In Ava it seems to have been part of the king's title, that he was "King of the white elephant, and Lord of the twenty-four umbrellas. Some investigators have supposed that its invention was first created by tying large leaves to bough-like ribs the branching out parts of an umbrella. Others assert that the idea was probably derived from the tent , which remains in an unaltered form to the present day.
However, the tradition existing in China is that it originated in standards and banners waving in the air, hence the use of the umbrella was often linked to high-ranking though not necessarily royalty in China.
On at least one occasion, twenty-four umbrellas were carried before the Emperor when he went out hunting. The umbrella served in this case as a defense against rain rather than sun.
The Chinese and Japanese traditional parasol, often used near temples, remains similar to the original ancient Chinese design. The ancient book of Chinese ceremonies, called Zhou Li The Rites of Zhou , dating some 2, years ago, directs that a dais should be placed upon the imperial cars. The figure of this dais contained in Zhou-Li , and the description of it given in the explanatory commentary of Lin-hi-ye, both identify it with an umbrella.
The Book of Han contains a reference to a collapsible umbrella, mentioning its usage in the year 21 AD when Wang Mang r. Zhou dynasty bronze castings of complex bronze socketed hinges with locking slides and bolts—which could have been used for parasols and umbrellas—were found in an archeological site of Luoyang , dated to the 6th century BC.
According to his account, the use of the umbrella was granted to only some of the subjects by the king. An umbrella with several circles, as if two or three umbrellas were fastened on the same stick, was permitted to the king alone; the nobles carried a single umbrella with painted cloths hanging from it.
The Talapoins who seem to have been a sort of Siamese monks had umbrellas made of a palm-leaf cut and folded, so that the stem formed a handle. In the King of Burma directed a letter to the Marquis of Dalhousie in which he styles himself "His great, glorious, and most excellent Majesty, who reigns over the kingdoms of Thunaparanta, Tampadipa, and all the great umbrella-wearing chiefs of the Eastern countries".
Parasols are first attested on pottery shards from the late Mycenaean period c. The earliest archaeological evidence for a collapsible umbrella was unearthed in Samos in a context from about BC and follows closely the shape of a slightly older Phrygian specimen excavated at Gordion. The sliding mechanism of the two pieces is remarkably similar to those in use today.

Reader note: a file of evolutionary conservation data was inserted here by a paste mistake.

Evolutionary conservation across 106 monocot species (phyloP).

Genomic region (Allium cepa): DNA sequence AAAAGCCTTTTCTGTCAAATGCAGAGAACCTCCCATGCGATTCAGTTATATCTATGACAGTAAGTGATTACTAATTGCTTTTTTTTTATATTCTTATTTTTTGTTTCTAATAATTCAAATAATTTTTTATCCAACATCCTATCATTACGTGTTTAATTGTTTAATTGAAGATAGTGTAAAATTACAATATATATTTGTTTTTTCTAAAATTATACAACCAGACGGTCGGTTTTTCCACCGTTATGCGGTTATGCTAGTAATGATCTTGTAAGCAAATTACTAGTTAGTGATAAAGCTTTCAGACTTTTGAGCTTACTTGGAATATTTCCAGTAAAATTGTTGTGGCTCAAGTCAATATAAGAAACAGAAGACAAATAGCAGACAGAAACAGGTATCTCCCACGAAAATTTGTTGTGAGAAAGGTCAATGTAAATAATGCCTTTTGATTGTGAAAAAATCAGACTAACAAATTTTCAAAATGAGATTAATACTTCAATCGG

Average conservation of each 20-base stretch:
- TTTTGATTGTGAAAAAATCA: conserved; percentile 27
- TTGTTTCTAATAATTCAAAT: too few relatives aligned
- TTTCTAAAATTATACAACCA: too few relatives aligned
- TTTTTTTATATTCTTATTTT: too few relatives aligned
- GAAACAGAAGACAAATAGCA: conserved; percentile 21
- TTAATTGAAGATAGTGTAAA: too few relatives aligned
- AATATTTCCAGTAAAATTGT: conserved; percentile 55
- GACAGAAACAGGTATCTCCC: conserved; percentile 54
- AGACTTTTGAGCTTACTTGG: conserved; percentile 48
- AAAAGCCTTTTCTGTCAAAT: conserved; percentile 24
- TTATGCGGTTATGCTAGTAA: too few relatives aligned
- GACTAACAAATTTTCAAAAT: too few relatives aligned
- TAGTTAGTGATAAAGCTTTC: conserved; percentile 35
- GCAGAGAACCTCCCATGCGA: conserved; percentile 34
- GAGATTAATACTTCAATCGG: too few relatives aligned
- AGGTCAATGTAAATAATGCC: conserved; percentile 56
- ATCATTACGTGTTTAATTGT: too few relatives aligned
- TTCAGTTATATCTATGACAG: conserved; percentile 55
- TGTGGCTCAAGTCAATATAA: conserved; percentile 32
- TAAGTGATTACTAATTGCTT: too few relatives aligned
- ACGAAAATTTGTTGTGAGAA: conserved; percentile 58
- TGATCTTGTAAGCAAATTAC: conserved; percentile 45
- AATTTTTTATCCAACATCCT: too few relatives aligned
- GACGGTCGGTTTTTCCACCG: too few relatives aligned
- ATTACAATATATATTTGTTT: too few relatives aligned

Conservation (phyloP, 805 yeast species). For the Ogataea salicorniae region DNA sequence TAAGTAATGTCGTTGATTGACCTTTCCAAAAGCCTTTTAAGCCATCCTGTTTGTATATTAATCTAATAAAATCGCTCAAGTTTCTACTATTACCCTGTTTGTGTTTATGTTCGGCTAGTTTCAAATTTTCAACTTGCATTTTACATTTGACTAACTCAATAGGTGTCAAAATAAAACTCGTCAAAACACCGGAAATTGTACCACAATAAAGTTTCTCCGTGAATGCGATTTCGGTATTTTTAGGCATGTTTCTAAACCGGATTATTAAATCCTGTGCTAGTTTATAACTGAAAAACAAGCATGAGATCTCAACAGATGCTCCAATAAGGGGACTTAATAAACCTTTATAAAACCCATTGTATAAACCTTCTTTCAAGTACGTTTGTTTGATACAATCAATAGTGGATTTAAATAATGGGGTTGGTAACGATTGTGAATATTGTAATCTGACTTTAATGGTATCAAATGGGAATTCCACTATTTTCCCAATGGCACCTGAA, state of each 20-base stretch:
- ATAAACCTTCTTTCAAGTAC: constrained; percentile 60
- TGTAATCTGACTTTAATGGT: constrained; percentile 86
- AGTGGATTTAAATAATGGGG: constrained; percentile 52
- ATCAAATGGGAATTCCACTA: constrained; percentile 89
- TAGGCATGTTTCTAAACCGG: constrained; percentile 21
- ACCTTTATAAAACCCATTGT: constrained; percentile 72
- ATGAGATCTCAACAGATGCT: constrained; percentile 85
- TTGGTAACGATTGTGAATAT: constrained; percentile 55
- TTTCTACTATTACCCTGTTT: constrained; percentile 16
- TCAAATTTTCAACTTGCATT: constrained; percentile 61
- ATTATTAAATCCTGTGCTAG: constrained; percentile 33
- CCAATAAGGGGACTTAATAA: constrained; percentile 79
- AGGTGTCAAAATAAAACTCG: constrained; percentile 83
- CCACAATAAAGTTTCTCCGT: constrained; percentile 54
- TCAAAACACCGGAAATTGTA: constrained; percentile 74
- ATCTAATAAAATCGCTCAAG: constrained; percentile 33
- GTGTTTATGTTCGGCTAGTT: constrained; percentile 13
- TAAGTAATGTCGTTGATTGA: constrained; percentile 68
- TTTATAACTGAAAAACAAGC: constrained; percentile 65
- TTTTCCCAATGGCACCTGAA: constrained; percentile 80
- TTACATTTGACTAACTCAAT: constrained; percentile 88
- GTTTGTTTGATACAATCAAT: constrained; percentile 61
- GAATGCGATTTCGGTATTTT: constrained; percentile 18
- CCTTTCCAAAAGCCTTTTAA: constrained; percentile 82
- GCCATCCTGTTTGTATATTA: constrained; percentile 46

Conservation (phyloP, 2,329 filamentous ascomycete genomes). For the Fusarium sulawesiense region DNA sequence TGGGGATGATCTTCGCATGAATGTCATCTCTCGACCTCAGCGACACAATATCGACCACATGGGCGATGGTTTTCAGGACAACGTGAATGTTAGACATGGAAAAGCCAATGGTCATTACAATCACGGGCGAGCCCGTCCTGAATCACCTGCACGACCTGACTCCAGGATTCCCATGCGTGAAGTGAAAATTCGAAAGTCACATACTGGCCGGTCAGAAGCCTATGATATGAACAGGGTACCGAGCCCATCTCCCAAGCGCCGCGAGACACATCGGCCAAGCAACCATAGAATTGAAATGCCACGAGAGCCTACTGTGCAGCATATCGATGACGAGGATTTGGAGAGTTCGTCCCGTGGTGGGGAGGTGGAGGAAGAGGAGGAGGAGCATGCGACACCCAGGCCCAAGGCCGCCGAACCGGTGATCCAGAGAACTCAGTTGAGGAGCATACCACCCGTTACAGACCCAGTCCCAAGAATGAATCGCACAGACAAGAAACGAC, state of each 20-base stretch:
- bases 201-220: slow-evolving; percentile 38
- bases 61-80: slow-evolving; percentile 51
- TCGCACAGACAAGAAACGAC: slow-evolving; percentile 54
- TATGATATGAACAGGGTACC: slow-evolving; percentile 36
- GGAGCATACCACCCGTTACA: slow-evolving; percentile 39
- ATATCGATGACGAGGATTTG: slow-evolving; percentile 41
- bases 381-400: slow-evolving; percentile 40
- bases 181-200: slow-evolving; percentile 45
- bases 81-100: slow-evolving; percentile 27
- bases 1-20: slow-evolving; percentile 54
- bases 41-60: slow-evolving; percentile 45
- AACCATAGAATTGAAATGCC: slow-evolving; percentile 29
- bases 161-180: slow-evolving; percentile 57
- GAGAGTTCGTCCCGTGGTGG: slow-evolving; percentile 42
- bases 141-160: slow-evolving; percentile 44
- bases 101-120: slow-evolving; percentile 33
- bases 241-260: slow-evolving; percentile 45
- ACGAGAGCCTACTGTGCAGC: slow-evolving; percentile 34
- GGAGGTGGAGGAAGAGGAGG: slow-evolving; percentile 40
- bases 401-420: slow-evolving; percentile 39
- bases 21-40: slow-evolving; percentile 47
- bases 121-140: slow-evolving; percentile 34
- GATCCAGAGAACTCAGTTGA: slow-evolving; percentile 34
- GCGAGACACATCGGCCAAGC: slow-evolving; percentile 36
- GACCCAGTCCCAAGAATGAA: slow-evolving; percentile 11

In Classical Greece , the parasol skiadeion , was an indispensable adjunct to a lady of fashion in the late 5th century BC. Cultural changes among the Aristoi of Greece eventually led to a brief period — between and BC — where men used parasols. The parasol, at that time of its fashion, displayed the luxury of the user's lifestyle. It also had religious significance. In the Scirophoria , the feast of Athene Sciras, a white parasol was borne by the priestesses of the goddess from the Acropolis to the Phalerus.
In the feasts of Dionysos , the umbrella was used, and in an old bas-relief, the same god is represented as descending ad inferos with a small umbrella in his hand. From Greece it is probable that the use of the parasol passed to Rome, where it seems to have been usually used by women, while it was the custom even for effeminate men to defend themselves from the heat by means of the Umbraculum , formed of skin or leather, and capable of being lowered at will.
There are frequent references to the umbrella in the Roman Classics, and it appears that it was, not unlikely, a post of honour among maid-servants to bear it over their mistresses. Allusions to it are tolerably frequent in the poets. Ovid Fast. From such mentions the umbrella seems to have been employed as a defence from sun, but references to its use as a protection against rain, while rare, also exist Juvenal , ix. According to Gorius, the umbrella came to Rome from the Etruscans who came to Rome for protection, and certainly it appears not infrequently on Etruscan vases and pottery, as also on later gems and rubies.
One gem, figured by Pacudius, shows an umbrella with a bent handle, sloping backwards. Strabo describes a sort of screen or umbrella worn by Spanish women, but this is not like a modern umbrella. The extreme paucity of allusions to umbrellas throughout the Middle Ages shows that they were not in common use.
In an old romance, "The Blonde of Oxford", a jester makes fun of a nobleman for being out in the rain without his cloak. It appears that people depended on cloaks, not umbrellas, for protection against storms. One of the earliest depictions is in a painting by Girolamo dai Libri from titled Madonna dell Ombrello Madonna of the Umbrella in which the Virgin Mary is sheltered by a cherub carrying a large, red umbrella.